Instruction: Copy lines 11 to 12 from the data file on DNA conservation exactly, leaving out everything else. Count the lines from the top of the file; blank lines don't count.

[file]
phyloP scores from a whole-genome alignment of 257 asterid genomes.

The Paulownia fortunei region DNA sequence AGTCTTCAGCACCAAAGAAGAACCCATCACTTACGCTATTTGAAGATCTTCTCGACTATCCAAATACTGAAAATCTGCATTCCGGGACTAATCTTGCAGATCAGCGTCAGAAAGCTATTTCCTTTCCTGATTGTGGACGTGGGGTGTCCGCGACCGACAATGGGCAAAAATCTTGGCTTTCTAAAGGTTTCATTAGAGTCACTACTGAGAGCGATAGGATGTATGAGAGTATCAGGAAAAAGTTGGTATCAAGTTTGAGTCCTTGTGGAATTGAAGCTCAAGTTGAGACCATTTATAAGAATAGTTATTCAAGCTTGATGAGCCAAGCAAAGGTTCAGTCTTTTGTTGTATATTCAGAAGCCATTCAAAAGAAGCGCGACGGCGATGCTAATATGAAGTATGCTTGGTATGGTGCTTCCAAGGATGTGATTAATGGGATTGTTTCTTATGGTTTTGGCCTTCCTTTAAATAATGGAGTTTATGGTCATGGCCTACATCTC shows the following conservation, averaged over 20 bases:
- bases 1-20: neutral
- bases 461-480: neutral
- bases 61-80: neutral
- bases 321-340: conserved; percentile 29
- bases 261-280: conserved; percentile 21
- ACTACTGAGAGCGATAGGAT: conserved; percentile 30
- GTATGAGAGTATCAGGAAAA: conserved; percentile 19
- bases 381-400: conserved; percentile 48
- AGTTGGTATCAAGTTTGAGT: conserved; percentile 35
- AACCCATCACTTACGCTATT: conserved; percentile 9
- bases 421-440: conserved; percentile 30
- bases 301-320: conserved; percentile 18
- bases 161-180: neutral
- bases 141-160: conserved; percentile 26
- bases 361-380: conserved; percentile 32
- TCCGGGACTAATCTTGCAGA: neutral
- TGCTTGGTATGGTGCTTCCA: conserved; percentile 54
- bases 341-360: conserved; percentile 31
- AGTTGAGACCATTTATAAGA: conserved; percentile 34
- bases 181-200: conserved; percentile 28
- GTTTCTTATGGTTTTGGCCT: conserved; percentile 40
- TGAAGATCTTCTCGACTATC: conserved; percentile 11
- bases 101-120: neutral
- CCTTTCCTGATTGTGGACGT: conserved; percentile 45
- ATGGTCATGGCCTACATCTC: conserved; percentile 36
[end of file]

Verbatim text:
- AGTTGGTATCAAGTTTGAGT: conserved; percentile 35
- AACCCATCACTTACGCTATT: conserved; percentile 9